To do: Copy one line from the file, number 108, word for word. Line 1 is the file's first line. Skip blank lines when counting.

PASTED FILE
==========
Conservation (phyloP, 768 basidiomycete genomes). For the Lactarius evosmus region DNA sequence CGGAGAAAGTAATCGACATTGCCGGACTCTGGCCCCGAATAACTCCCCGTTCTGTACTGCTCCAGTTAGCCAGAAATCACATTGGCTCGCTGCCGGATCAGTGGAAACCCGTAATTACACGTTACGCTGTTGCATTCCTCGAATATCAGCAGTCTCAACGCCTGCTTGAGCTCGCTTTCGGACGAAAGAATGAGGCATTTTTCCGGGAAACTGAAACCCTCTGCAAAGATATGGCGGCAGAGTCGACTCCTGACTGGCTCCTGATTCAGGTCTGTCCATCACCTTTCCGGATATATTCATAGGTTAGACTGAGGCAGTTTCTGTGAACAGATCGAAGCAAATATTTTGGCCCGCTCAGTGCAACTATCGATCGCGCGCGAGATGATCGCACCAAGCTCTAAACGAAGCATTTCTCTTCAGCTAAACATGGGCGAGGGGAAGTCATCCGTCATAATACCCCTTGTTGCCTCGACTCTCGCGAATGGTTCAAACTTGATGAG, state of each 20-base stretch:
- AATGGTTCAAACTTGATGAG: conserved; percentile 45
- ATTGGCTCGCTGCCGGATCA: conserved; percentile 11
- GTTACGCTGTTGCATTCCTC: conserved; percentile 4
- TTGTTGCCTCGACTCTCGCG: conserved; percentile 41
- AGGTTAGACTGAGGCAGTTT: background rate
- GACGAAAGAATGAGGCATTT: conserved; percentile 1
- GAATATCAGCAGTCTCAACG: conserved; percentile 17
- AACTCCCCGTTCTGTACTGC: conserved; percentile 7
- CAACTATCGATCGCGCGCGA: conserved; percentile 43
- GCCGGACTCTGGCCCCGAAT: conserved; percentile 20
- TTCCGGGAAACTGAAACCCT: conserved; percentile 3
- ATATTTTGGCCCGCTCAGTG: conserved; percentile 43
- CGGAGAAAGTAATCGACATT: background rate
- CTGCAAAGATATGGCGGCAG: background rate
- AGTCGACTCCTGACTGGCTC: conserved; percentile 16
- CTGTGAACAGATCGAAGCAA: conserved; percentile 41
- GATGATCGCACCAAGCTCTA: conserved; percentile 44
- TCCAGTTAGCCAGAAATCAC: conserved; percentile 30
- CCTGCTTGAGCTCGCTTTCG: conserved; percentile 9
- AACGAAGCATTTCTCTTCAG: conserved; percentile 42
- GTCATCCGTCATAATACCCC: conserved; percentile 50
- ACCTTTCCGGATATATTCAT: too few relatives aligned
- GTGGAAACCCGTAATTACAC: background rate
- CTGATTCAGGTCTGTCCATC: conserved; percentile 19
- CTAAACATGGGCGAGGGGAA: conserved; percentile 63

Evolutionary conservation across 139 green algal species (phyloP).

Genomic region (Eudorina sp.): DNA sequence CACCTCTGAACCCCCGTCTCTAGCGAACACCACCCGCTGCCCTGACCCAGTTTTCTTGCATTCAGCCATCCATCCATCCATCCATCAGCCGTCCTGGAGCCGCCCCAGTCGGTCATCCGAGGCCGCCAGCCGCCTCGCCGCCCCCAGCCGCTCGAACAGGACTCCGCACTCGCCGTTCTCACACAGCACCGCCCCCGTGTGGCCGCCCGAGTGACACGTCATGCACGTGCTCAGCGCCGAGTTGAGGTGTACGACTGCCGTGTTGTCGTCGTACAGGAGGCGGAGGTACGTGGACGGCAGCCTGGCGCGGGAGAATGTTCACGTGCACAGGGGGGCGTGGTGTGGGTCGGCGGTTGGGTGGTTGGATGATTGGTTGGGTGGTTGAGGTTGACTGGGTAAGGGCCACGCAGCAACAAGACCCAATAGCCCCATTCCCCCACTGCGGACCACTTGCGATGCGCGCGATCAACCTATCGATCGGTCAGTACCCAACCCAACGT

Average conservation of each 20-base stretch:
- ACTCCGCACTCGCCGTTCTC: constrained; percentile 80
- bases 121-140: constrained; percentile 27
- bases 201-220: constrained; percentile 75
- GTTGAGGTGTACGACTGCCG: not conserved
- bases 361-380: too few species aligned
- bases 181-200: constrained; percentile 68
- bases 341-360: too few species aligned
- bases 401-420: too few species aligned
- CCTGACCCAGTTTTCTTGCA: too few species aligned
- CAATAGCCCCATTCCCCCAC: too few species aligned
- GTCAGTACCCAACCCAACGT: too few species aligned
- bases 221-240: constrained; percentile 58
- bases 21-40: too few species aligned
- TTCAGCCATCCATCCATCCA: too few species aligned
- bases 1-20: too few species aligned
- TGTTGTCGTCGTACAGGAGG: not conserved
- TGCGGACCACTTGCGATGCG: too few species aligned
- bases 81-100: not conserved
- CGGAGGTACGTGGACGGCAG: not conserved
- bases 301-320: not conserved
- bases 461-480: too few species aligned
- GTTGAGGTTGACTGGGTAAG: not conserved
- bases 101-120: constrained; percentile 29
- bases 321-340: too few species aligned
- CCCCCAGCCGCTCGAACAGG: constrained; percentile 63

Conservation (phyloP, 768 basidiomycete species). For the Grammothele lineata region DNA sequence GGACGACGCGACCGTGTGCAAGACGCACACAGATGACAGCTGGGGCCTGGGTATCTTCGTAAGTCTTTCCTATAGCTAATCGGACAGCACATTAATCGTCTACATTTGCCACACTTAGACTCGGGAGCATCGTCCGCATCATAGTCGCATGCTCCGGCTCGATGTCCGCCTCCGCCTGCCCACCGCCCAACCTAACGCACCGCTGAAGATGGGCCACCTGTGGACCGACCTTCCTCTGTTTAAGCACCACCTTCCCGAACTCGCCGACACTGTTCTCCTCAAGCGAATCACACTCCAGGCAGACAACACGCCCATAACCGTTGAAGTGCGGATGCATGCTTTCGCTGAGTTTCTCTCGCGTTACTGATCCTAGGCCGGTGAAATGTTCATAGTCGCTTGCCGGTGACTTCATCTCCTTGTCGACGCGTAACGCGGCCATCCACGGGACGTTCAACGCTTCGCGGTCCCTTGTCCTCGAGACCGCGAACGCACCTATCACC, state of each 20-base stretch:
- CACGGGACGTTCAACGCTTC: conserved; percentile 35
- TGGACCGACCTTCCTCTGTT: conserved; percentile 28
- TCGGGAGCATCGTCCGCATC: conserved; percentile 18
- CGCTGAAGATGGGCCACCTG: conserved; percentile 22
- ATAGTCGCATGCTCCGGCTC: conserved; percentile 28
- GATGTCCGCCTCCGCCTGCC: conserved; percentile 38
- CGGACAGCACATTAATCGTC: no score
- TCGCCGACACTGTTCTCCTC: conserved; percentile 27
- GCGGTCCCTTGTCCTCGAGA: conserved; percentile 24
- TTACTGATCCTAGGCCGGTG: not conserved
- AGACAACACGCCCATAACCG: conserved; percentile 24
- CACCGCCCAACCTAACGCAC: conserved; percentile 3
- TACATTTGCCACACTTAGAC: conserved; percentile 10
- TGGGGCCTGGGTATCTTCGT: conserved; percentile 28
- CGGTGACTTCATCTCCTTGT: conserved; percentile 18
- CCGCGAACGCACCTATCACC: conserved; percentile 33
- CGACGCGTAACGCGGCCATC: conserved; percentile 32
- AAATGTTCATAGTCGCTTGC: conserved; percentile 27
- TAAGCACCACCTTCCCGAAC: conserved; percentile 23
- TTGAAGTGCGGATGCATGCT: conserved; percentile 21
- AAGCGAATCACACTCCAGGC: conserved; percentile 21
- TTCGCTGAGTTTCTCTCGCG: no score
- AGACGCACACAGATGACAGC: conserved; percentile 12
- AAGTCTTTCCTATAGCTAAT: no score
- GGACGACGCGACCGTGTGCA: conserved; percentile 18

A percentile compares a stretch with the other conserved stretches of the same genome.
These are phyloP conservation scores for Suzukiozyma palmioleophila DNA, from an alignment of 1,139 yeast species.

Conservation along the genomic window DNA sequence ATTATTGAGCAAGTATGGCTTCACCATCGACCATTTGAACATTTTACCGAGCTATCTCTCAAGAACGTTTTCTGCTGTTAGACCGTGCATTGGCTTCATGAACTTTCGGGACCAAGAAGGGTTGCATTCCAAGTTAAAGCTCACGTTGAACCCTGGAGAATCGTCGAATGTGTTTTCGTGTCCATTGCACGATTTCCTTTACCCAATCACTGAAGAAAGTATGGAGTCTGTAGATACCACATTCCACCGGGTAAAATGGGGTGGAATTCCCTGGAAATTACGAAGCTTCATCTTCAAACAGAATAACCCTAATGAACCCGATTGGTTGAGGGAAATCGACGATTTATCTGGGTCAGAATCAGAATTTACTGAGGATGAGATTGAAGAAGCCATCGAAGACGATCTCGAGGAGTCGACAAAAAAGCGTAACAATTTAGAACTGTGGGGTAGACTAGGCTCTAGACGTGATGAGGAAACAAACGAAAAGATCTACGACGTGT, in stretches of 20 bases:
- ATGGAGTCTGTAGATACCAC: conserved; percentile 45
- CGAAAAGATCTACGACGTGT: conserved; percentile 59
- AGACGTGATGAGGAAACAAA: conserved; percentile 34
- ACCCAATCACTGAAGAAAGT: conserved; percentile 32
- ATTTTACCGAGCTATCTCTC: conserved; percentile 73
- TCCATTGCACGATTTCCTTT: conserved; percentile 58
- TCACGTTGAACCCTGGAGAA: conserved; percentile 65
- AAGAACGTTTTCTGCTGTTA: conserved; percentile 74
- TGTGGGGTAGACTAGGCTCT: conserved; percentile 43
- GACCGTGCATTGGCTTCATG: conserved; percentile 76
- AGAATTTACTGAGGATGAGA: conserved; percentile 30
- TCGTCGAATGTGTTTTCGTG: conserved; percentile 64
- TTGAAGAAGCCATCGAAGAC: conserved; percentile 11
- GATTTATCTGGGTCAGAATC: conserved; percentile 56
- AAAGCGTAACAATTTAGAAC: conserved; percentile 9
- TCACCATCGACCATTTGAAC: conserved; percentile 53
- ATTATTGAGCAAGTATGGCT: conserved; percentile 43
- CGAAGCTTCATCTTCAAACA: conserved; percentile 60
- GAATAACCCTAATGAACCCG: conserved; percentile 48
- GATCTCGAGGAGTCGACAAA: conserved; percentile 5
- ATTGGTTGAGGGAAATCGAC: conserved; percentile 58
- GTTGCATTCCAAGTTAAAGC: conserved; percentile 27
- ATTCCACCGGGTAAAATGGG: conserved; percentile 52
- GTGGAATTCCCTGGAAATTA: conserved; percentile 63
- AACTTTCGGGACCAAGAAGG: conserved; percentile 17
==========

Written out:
- AACTTTCGGGACCAAGAAGG: conserved; percentile 17